hyenas, like Crocuta crocuta (spotted or laughing hyaena, Kaup 1828, Erxleben 1777; up to 160 cm in length, Pliocene, 10 mya to present; Figs. 1,2), have been nested with palm civets, like Nandinia, and mongooses, like Herpestes. I hate to keep doing this, but adding Crocuta to the large reptile tree (LRT) nests this hyena rather strongly between dogs, like Canis (Fig. 3) and cats, like the African lion, Panthera leo (African lion, Linneaus 1758; up to 250 cm in length (sans tail), Pliocene, 10 mya to present; Fig. 4). So the hyena is something of a CatDog (see way below, Fig. 5). It is not a basal member of the Carnivora.
Figure 1. Crocuta skull is quite similar to that of Canis, its sister in the LRT. But also similar to Panthera, its other sister in the LRT.
And it’s easy to see why hyenas nest with dogs.
There is even a clade of widely recognized dog-like hyenas among fossil taxa. Wikipedia reports, “Although phylogenetically they are closer to felines and viverrids, hyenas are behaviourally and morphologically similar to canines in several aspects” So most workers consider this convergent evolution. Having examined the characters in detail, I call this nothing but rather typical evolution and sisterhood. There are only a few traits that separate the three sisters.
Figure 2. Crocuta (hyena) skeleton. Note similarities to Canis (figure 2). Note the shorter torso and more robust limbs, perhaps the most obvious differences between hyenas and their sisters, cats and dogs.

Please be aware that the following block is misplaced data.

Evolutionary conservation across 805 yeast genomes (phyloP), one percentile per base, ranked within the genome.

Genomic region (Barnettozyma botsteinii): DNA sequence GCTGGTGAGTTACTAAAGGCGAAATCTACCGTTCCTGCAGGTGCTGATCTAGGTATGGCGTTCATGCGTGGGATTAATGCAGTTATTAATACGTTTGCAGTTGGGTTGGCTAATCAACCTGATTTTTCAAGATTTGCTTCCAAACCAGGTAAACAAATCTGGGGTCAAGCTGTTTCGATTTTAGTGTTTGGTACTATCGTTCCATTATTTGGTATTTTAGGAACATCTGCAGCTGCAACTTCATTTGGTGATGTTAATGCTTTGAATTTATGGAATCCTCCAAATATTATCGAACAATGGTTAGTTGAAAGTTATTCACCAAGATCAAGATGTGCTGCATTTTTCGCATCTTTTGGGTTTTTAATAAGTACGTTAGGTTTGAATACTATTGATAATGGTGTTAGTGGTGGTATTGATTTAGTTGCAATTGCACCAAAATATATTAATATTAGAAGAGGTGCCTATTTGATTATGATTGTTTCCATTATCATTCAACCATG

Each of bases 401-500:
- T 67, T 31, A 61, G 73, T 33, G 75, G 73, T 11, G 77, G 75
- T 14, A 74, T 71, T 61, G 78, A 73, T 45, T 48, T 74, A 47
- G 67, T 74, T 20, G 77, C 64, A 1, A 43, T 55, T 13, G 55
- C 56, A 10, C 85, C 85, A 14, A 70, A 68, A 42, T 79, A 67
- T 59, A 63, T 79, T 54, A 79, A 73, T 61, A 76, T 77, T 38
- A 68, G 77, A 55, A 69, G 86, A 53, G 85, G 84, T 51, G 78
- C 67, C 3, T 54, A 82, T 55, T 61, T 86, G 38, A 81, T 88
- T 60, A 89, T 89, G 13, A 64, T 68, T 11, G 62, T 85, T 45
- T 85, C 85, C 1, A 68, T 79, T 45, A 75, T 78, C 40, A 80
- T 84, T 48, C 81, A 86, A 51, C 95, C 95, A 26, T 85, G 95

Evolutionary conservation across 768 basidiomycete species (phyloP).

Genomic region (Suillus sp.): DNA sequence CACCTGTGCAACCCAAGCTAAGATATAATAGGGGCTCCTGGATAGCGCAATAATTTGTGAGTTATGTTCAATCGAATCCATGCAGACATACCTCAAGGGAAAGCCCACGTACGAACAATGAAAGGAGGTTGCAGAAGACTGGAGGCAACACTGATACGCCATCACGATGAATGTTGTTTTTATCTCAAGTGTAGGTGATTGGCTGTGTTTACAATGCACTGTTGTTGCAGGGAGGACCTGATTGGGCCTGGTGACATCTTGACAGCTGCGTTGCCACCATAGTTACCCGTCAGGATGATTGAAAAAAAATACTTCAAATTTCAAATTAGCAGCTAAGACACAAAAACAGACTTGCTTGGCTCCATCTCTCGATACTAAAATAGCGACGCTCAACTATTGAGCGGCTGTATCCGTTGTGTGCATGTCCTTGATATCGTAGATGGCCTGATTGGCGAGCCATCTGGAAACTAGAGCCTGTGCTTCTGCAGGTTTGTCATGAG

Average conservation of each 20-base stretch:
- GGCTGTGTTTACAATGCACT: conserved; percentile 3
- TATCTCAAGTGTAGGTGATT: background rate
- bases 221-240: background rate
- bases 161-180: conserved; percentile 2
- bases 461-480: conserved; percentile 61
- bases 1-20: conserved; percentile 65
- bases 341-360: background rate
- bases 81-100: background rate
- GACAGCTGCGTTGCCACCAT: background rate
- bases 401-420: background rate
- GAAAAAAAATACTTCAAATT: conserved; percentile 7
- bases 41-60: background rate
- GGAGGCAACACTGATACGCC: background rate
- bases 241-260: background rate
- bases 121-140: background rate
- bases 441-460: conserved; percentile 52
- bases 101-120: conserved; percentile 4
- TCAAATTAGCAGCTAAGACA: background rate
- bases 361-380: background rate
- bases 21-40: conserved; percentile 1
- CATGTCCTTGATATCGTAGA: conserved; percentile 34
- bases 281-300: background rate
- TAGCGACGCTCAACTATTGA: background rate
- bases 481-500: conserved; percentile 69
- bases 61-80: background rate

From the website of the
IUCN Hyaena Specialist Group “Although extant hyenas are rather dog-like in many aspects of their appearance, the family Hyaenidae actually belongs to the Carnivore suborder Feliformia, which also contains cats, mongooses, civets, and allies.”
Figure 3. Canis lupus, the wolf, nests as a sister to Crocuta in the LRT.
Contra that hypothesis of relationships,
the LRT nests civets, mongooses, moles, raccoons, seals and allies as basal carnivores. Cats, dogs and hyenas nest as derived carnivores and sisters to the extinct taxa, Miacis and Hyopsodus.
Figure 4. Panthera leo skull and skeleton. This taxon nests basal to hyenas + wolves. Note the relatively large scapula and slender limbs with retractable claws.
Perhaps more reasons to distrust DNA studies
The IUCN website notes: “Fossil data suggest that members of the family Hyaenidae last shared a common ancestor with their Feliform sister taxon in the Oligocene, around 25 million years ago (MYA) (Werdelin & Solounias 1991), and recent molecular data suggest this divergence occurred even earlier, approximately 29 MYA (Koepfli et al. 2006). The molecular data further suggest that the sister group to the Hyaenidae is a Feliform clade containing the mongooses (family Herpestidae) and the fossa (genus Cryptoprocta), a small, civet-like Malagasy carnivore that was assigned to the family Viverridae until quite recently (Yoder et al. 2003).”
Sisters to the dog-cat split, Miacis and Hyopsodus,
were found in Late Paleocene to Late Eocene strata. So phylogenetic bracketing pushes the cat-dog + hyena split back to that era.
Figure 5. CatDog is a cartoon character that in no way resembles the extant hyena.
CatDog is a animated television character (Fig. 5) with two heads that in no way resembles the extant hyena. As you might imagine, they often want to go their separate ways and this leads to frustration and fun.
While we’re on the subject of hyenas…
Proteles crostata (aardwolf; Fig. 6; Sparrman 1783; extant), is in the same family as hyenas, according to Wikipedia. And it is, in a way… except the LRT nests this long-legged termite-eater closer to Canis than Crocuta.
Figure 6. The extant aardwolf, Proteles, nests as a sister to Canis in the LRT and this clade is a sister to Crocuta, the hyena. Note the tiny teeth, except for the large canines, of this long-legged termite eater.
Erxleben J 1777. Systema regni animalis.
Kaup JJ 1828. Über Hyaena, Uromastix, Basiliscus, Corthaeolus, Acontias. Isis 21, columns 1144–1150.
Linnaeus C von 1758. Systema naturæ per regna tria naturæ, secundum classes, ordines, genera, species, cum characteribus, differentiis, synonymis, locis. Tomus I. Editio decima, reformata.
Sparman A 1783.